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J Clin Epidemiol. 2017 Feb;82:87-93. doi: 10.1016/j.jclinepi.2016.08.007. Epub 2016 Aug 24.

# Odds ratios deconstructed: A new way to understand and explain odds ratios as conditional risk ratios.

### Author information

1
Department of Mathematics and Statistics, McMaster University, 1280 Main St. W., Hamilton, Ontario L8S 4K1, Canada. Electronic address: hoppe@mcmaster.ca.
2
Department of Orthopaedic Surgery, Stanford University, 450 Broadway St., Redwood City, CA 94063, USA.
3
Department of Clinical Epidemiology and Biostatistics, McMaster University, 1280 Main St. W., Hamilton, Ontario L8S 4K1, Canada.

### Abstract

#### OBJECTIVES:

The aim of this analysis was to provide an alternative derivation of the odds ratio (OR) to provide an intuitive meaning, freeing it from any mention of odds, which may make it a more useful concept for clinicians to use when describing treatment effect.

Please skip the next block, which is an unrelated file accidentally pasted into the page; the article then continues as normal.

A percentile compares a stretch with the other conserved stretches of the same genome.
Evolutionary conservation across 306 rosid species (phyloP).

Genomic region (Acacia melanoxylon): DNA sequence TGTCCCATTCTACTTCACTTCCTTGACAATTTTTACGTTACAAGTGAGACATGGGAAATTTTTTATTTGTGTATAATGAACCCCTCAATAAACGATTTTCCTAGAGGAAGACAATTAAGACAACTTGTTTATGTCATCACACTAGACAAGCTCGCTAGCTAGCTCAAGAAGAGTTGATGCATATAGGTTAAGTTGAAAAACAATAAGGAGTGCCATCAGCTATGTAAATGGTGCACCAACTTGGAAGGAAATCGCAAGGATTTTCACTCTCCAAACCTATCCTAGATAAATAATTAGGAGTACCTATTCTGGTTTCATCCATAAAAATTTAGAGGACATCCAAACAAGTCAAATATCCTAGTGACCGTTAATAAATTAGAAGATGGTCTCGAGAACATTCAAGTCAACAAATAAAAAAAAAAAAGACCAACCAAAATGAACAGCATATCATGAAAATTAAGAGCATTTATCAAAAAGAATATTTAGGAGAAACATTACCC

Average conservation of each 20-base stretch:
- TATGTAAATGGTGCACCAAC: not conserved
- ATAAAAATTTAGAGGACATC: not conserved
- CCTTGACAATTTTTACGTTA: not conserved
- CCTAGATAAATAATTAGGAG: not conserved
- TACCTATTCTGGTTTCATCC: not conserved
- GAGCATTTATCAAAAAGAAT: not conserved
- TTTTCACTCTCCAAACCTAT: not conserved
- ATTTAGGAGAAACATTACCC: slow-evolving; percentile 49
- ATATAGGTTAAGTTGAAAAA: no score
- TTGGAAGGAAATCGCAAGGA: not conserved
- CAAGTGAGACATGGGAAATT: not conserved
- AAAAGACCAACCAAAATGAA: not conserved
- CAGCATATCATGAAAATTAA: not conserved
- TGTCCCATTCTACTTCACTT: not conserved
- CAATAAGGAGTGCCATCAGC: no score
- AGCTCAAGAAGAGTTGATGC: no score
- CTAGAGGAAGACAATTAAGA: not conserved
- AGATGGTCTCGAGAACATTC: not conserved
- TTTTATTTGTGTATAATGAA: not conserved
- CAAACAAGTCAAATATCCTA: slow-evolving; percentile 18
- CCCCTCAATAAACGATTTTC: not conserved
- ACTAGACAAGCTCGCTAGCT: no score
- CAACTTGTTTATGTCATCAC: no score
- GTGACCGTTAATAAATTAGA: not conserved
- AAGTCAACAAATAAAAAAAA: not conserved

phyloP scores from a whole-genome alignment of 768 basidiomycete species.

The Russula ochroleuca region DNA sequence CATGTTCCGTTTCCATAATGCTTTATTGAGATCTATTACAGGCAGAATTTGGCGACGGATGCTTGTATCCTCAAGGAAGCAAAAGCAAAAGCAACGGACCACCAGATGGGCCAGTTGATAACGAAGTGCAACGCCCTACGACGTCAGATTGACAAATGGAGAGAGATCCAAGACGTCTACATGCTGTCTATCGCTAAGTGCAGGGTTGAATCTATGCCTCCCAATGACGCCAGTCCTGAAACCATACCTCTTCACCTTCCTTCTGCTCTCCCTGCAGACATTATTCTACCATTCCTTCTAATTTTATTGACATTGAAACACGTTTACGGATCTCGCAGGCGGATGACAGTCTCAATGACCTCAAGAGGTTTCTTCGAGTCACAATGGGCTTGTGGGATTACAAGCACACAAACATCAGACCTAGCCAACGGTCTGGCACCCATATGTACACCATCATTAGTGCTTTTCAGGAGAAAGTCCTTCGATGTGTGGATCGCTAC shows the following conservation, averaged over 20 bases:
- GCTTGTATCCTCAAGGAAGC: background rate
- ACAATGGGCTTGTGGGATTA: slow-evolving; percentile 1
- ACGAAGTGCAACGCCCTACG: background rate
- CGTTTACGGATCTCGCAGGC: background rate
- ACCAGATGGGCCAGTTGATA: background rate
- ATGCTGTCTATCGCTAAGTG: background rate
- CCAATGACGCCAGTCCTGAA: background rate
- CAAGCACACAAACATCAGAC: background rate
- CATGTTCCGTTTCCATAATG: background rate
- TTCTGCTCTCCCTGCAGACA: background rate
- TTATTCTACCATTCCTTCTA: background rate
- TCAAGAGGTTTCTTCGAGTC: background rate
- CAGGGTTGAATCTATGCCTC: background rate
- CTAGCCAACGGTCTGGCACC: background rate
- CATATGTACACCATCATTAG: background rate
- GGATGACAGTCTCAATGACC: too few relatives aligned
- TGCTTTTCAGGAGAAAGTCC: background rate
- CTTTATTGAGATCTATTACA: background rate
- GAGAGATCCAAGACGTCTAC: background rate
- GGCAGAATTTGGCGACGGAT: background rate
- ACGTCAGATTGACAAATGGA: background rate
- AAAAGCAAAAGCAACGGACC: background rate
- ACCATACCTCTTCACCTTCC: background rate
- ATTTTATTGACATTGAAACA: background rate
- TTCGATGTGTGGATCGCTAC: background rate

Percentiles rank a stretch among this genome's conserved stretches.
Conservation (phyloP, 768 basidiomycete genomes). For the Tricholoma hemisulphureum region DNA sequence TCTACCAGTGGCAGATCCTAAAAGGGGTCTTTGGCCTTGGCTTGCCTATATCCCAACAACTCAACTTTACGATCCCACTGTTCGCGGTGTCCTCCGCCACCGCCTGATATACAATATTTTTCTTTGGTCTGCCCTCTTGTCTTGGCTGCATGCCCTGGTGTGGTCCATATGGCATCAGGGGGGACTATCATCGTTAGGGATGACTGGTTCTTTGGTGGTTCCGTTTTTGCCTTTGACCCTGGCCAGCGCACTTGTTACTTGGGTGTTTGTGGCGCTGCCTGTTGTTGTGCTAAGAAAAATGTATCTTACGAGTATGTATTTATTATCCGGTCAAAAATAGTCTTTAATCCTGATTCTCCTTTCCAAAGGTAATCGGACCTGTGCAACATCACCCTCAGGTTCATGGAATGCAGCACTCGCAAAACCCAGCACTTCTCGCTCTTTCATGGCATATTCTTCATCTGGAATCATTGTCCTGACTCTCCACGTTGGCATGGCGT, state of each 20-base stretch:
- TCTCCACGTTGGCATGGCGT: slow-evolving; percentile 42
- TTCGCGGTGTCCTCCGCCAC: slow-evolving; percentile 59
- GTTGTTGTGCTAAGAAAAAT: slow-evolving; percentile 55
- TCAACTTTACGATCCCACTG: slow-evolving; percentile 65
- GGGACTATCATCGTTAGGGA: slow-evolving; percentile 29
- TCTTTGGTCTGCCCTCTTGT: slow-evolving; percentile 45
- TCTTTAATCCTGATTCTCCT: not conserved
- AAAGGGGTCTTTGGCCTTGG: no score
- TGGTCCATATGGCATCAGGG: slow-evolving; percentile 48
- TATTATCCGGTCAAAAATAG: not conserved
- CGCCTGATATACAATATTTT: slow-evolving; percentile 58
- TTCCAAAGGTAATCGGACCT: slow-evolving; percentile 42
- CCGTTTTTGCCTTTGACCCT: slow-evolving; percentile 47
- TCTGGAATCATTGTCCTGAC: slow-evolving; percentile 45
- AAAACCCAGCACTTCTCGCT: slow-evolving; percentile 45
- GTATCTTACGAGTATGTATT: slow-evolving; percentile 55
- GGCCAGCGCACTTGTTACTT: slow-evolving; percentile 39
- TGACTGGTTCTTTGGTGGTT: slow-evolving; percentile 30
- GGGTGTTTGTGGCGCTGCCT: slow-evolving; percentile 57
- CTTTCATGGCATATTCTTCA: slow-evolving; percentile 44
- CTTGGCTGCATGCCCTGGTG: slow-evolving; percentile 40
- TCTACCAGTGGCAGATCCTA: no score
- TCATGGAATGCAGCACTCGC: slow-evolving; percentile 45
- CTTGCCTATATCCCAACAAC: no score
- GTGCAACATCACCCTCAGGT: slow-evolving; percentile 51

#### STUDY DESIGN AND SETTING:

By examining the four possible combinations of treatment/control and corresponding outcomes, we considered the conditional risk ratio (RR, also known as relative risk) of an event with the treatment compared with an event with the control for pairs of patients for whom treatment and control would yield different results. Both matched and unmatched studies are considered.

#### RESULTS:

We found that the OR could be derived as the RR of an outcome with treatment compared with an outcome with control conditional on the treatment and control resulting in different outcomes, thus providing a measure of the net benefit of treatment.

#### CONCLUSION:

It has been claimed that the OR comparing the effect of treatment vs. control does not have the same clinical interpretability as RR because it involves ratios of odds and so is difficult to explain in terms of patient numbers. This new derivation provides an interpretation of the OR as an RR but conditional on treatment and control resulting in different outcomes. This may help explain the reason ORs cause interpretation difficulties in practice. Moreover, the OR may be a more clinically useful parameter to patients because it deals with only those situations where the outcome differs between the two groups.

#### KEYWORDS:

Conditional probability; Matched pairs; Number needed to treat; Odds; Odds ratio; Relative risk; Risk; Risk difference; Risk ratio; Unmatched pairs

PMID:
27565975
DOI:
10.1016/j.jclinepi.2016.08.007
[Indexed for MEDLINE]